Merchant’s Daughter More Than a Fairy Tale
- Susan Ellingburg Crosswalk.com Contributing Writer
- 2011 12 Dec
Author: Melanie Dickerson
Title: The Merchant’s Daughter
When is a fairy tale not a fairy tale?
Seventeen-year-old Annabel Chapman is the only daughter of a family that has fallen on hard times. Her merchant father is dead; his ships lost at sea, the family’s fortune at the bottom of the ocean. Annabel’s mother and brothers are unable to pay their debts and unwilling to work. In this year of our Lord—well, we’re not exactly sure when, but it’s sometime in the Middle Ages—the punishment for such behavior is decided by a jury of townspeople. They decree that one of the Chapmans must work for the new lord of the manor as an indentured servant for a sentence of three years.
Not to worry, though, Annabel’s eldest brother has a plan. He’ll marry her off to the revolting Bailiff Tom, a man old enough to be her father, in return for payment of the family’s fine. (Like that’s going to happen. Tom is as dishonest as he is lecherous.) Old Tom is truly awful, lurking in dark corners trying to grab the unwilling Annabel for a cuddle and kiss at every opportunity. (Bleah.)
Naturally, Annabel wants no part of this scheme. She doesn’t want to marry anybody; her heart is set on becoming a nun. Unfortunately, admission into a nunnery takes money Annabel doesn’t have. So she sets off to the manor and offers to be his lordship’s servant, hoping to prove she’s not as useless as the rest of her family. The work is hard, but it’s better than the alternative.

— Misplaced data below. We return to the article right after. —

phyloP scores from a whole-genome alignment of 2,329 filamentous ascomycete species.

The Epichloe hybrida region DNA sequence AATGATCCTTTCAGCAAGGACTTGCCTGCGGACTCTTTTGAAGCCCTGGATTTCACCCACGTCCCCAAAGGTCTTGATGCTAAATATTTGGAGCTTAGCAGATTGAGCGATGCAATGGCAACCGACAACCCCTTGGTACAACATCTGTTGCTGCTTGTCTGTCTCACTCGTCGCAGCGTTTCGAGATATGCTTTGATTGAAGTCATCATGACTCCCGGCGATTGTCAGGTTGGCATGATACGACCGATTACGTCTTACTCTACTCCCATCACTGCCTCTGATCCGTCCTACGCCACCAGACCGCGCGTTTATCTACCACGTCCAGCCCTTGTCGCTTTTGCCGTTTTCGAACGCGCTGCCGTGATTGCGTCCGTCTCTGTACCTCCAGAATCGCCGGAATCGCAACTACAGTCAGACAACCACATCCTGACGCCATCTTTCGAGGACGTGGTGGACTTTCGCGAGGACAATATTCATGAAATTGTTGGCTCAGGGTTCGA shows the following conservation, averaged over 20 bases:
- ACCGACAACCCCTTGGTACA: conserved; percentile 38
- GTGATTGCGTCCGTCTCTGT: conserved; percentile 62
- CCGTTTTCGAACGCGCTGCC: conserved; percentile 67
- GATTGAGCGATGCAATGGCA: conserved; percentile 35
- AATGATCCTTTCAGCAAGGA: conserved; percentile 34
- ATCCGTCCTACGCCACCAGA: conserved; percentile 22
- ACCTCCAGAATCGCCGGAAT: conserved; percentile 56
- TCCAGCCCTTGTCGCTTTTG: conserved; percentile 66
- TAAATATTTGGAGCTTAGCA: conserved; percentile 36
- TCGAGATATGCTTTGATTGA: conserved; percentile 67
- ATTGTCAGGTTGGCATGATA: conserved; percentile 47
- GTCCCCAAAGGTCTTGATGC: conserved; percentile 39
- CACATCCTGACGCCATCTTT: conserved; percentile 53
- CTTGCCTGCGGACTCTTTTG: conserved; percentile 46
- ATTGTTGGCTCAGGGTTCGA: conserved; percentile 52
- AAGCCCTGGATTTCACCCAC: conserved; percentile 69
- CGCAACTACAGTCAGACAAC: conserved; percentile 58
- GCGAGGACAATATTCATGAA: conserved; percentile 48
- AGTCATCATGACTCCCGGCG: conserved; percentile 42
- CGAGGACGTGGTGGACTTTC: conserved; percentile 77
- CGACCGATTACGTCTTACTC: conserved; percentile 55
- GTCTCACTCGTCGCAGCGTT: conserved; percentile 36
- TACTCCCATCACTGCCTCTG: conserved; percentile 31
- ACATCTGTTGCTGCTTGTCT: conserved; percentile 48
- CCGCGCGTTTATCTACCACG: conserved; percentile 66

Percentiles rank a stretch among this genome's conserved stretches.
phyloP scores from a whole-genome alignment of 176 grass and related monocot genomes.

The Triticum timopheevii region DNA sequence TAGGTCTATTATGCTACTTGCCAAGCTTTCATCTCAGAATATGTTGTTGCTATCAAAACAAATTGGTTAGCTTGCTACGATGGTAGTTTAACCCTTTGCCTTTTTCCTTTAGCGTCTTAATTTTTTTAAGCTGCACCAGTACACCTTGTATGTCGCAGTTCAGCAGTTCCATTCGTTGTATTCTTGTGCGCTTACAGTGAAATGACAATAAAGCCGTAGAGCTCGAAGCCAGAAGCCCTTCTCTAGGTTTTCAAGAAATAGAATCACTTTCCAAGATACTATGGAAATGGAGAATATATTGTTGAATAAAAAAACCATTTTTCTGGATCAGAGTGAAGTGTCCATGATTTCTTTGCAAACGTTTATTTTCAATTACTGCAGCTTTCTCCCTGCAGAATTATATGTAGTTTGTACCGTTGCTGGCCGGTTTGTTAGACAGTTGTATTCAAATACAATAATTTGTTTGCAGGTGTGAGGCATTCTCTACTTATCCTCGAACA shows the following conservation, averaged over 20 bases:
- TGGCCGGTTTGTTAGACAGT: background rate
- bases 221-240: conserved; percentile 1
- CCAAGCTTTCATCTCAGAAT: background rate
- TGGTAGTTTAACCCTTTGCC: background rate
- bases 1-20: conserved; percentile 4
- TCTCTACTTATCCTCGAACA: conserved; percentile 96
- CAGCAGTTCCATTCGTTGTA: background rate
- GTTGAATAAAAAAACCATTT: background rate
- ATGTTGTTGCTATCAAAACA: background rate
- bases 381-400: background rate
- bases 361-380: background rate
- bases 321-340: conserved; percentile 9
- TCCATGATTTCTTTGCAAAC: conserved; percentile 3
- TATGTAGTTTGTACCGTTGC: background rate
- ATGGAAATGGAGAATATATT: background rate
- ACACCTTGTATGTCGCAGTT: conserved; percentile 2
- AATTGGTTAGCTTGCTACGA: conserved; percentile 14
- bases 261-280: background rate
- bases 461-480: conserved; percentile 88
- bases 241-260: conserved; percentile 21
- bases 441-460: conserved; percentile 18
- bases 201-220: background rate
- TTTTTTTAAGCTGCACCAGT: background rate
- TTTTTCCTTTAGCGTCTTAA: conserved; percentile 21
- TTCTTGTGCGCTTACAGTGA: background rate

At first, Lord le Wyse is almost as scary as Bailiff Tom. His lordship has a mangled hand, an eye patch, a loud voice, and a foul temper. He also has a Bible. In this day and age, that’s a rarity. Annabel has never seen a Bible—the village priest doesn’t even have one (which explains a lot about his preaching). She can read Latin, though, and soon finds herself designated reader to his lordship. Will evenings filled with the beauty of God’s Word tame the beast in Lord le Wyse’s heart? What will happen when Bailiff Tom attempts to take matters (and Annabel) into his own hands? With the village up in arms and a man’s life hanging in the balance, will Annabel find the strength to follow her heart?
When is a fairy tale not a fairy tale? When magic is replaced by God’s provision and a change of heart means accepting his grace.
Award-winning author Melanie Dickerson transforms the classic story of “Beauty and the Beast” into a thought-provoking tale for young readers. She effortlessly incorporates biblical teaching into the story, making conversations about fear and forgiveness both believable and interesting. Annabel’s medieval world is a fascinating glimpse into a time when common people did not have access to Scripture and ordinary folk were not expected to know God. The Merchant’s Daughter may technically be a book for younger readers, but they may have to tear it out of the hands of (ahem) older readers who appreciate a good romance.